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Home > Cricket > The Cup > Report

Aussies flaunt their class

Prem Panicker | April 01, 2007 01:54 IST
Last Updated: April 01, 2007 03:00 IST


Defending champions Australia powered to a 10-wicket victory over Bangladesh in a truncated 22-over World Cup Super Eights match in St John's, Antigua, on Saturday.

Veteran pace bowler Glenn McGrath, who claimed a record 57 World Cup wickets, claimed three wickets to become the leading wicket-taker in the event as Bangladesh scored 104 for six from their allotted overs.

In reply, Australia eased past the target, courtesy an unfinished opening stand between openers Adam Gilchrist (59) and Matthew Hayden (47) in 13.5 overs.

Bangladesh innings

"Youth is a wonderful thing," the guy said; "what a crime to waste it on children!"

Indeed. Inserted by Ricky Ponting in a match reduced to 22 overs by overnight rain and inadequate drainage/mopping facilities, Bangladesh's teens and twenty-somethings came charging out of the blocks -- and fell victim to their own exuberance.

Tamim Iqbal had the temerity to give Glenn McGrath, taking the new ball ahead of Shaun Tait, the charge to only the second ball bowled by the veteran. Which was startling enough, but in the next over, Iqbal charged the pacier Bracken so often, Adam Gilchrst was forced to come up to the stumps.

That move worked, in an indirect fashion: unable to go on the charge, Iqbal stayed back, went on his knee looking, Kanhai-like, to sweep, saw Bracken take the pace off the ball and send it wide, changed his mind, slapped at it looking for the straight boundary, and managed only to hole out to Brad Hogg at mid off (3/14; 4/1).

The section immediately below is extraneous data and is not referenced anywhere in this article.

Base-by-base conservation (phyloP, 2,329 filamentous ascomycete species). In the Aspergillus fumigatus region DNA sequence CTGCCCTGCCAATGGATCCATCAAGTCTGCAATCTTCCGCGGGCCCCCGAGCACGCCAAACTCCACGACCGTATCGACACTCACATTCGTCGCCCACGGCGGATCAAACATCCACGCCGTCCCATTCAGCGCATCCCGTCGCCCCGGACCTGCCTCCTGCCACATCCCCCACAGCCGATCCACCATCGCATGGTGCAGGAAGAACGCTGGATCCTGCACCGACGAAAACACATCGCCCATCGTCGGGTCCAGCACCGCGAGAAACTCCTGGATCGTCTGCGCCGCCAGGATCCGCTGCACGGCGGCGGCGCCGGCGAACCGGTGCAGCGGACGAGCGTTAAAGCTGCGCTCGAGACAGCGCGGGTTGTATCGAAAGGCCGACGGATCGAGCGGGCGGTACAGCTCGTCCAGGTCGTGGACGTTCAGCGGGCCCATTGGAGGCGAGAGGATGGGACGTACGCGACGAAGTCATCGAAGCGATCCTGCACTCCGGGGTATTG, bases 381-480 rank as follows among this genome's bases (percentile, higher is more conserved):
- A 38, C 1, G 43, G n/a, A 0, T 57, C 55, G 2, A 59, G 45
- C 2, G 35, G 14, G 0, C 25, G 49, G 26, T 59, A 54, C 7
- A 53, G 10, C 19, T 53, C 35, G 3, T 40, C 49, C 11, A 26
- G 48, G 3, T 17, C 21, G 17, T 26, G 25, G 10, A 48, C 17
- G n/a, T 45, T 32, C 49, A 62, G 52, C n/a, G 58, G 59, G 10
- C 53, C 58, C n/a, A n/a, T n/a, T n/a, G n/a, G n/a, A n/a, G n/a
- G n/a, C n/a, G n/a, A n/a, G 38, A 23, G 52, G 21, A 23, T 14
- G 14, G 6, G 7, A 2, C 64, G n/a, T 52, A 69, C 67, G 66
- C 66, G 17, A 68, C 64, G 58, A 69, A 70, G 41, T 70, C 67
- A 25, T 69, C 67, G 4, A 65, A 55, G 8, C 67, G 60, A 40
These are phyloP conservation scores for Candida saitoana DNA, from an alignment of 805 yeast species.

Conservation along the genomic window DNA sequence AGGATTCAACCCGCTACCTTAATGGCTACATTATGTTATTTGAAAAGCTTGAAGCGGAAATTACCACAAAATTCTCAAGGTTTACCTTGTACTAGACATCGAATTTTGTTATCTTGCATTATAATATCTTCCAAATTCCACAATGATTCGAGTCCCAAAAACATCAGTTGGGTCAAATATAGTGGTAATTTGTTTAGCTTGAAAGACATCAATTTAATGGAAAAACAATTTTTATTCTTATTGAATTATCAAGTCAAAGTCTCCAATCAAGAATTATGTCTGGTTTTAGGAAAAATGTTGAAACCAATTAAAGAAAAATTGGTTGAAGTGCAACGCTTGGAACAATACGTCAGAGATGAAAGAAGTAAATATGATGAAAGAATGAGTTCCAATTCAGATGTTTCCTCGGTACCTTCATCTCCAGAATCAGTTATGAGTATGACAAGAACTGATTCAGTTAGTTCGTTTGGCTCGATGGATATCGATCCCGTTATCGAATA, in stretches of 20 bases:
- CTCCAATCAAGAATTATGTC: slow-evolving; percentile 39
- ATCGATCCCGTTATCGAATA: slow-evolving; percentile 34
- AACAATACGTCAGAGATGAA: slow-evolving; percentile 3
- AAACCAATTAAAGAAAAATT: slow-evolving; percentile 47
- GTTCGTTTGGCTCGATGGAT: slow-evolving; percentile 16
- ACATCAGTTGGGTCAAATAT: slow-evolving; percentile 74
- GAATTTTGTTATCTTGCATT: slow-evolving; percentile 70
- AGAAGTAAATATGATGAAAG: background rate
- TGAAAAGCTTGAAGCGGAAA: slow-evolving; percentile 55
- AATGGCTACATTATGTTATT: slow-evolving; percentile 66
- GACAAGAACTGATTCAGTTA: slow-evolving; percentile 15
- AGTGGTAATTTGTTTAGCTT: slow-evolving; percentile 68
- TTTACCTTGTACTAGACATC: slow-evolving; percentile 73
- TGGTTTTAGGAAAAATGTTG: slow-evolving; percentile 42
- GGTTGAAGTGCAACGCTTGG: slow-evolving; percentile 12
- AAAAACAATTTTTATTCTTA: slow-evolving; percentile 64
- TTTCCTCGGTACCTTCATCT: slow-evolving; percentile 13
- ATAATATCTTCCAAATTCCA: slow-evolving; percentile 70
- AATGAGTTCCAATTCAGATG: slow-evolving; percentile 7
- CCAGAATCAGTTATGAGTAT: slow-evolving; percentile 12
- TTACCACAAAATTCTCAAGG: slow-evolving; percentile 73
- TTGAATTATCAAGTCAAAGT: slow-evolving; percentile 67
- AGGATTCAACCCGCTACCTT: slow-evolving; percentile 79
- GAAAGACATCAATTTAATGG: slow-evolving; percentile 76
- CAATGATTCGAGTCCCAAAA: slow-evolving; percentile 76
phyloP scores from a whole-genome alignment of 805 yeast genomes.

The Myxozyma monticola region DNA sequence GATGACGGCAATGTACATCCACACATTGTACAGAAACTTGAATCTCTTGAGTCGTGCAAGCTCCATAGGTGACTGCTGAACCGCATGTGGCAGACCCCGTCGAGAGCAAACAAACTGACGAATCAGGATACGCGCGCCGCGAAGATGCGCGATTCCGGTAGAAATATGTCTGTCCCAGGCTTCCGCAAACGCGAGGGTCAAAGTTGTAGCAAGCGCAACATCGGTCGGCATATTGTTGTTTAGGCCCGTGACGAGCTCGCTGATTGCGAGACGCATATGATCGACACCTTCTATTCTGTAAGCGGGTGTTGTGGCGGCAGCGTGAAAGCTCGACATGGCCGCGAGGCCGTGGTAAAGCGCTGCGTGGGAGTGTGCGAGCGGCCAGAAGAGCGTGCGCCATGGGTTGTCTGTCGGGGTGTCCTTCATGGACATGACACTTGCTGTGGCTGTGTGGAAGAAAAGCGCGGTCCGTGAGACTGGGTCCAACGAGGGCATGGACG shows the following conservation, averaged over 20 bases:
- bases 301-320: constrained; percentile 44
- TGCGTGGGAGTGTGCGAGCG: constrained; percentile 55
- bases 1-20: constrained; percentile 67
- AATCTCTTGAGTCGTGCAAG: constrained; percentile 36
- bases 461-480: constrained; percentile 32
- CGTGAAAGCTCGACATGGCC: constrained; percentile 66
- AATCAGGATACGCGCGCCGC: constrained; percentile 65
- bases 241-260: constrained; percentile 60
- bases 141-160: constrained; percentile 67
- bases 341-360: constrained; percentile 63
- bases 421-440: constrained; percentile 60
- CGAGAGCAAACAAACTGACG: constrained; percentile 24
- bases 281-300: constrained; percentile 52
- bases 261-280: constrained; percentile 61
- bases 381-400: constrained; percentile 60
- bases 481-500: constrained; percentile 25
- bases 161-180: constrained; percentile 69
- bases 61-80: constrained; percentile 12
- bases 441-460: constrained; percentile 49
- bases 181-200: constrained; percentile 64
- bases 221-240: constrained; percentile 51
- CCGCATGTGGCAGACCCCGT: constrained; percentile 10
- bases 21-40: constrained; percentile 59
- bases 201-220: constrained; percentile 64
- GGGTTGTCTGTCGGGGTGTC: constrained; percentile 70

Shahriyar Nafees didn't last long, yet again -- this time, Glenn McGrath producing a quicker ball on yorker length that went right through the batsman's attempted shot and knocked back middle stump (1/4; 8/2).

Aftab Ahmad took over, flicking Shaun Tait off his pads with Jayasuriya-esque aplomb; a ball later his flick-drive fetched three, pulling up short of the ropes on the drenched outfield. Later in the over, Saqibul Hassan went up on his toes to a short, lifting delivery and lofted him over third man for six.

It was like fireworks � as spectacular, and as brief. In the sixth over, Aftab came dancing down, went inside out to McGrath and hit with power and precision. Four, you thought -- and then Nathan Bracken, at mid off, timed his jump to a nicety and plucked the rocket out of thin air, to give the bowler a record-setting 56th World Cup wicket (11/7; 25/3).

The Charge of the Lightweight Brigade showed no signs of slowing down, even in the teeth of tumbling wickets. The tempestuous Mohammed Ashraful attemped a paddle sweep off, hold your breath, Shaun Tait no less as as his first scoring attempt. He cracked a four off McGrath through point, then went for a golf style drive off the tee that he mishit entirely, for Ponting at mid on to back pedal and bring off a well judged outfield catch (6/8; 37/4).

Wisdom finally dawned, and Habibul Bashar and Saqibul Hassan pulled in their horns and looked to bat through a few overs. Ponting spread his field out to protect the boundaries -- which, given the sluggish outfield, were hard enough to find anyway -- and reduced the two batsmen to scoring mostly through pushed singles.

The overs were ticking by, the boundaries had dried up (Ashraful cracked one off McGrath, in the second ball of the 8th over, and from there on, it was a drought) and the run rate was going nowhere. In an attempt to rekindle that first careless rapture, Saqibul slashed at Tait when the quick, in for his second spell, went round the wicket. He got an under edge for his trouble, and Gilchrist did the rest (25/36; 65/5).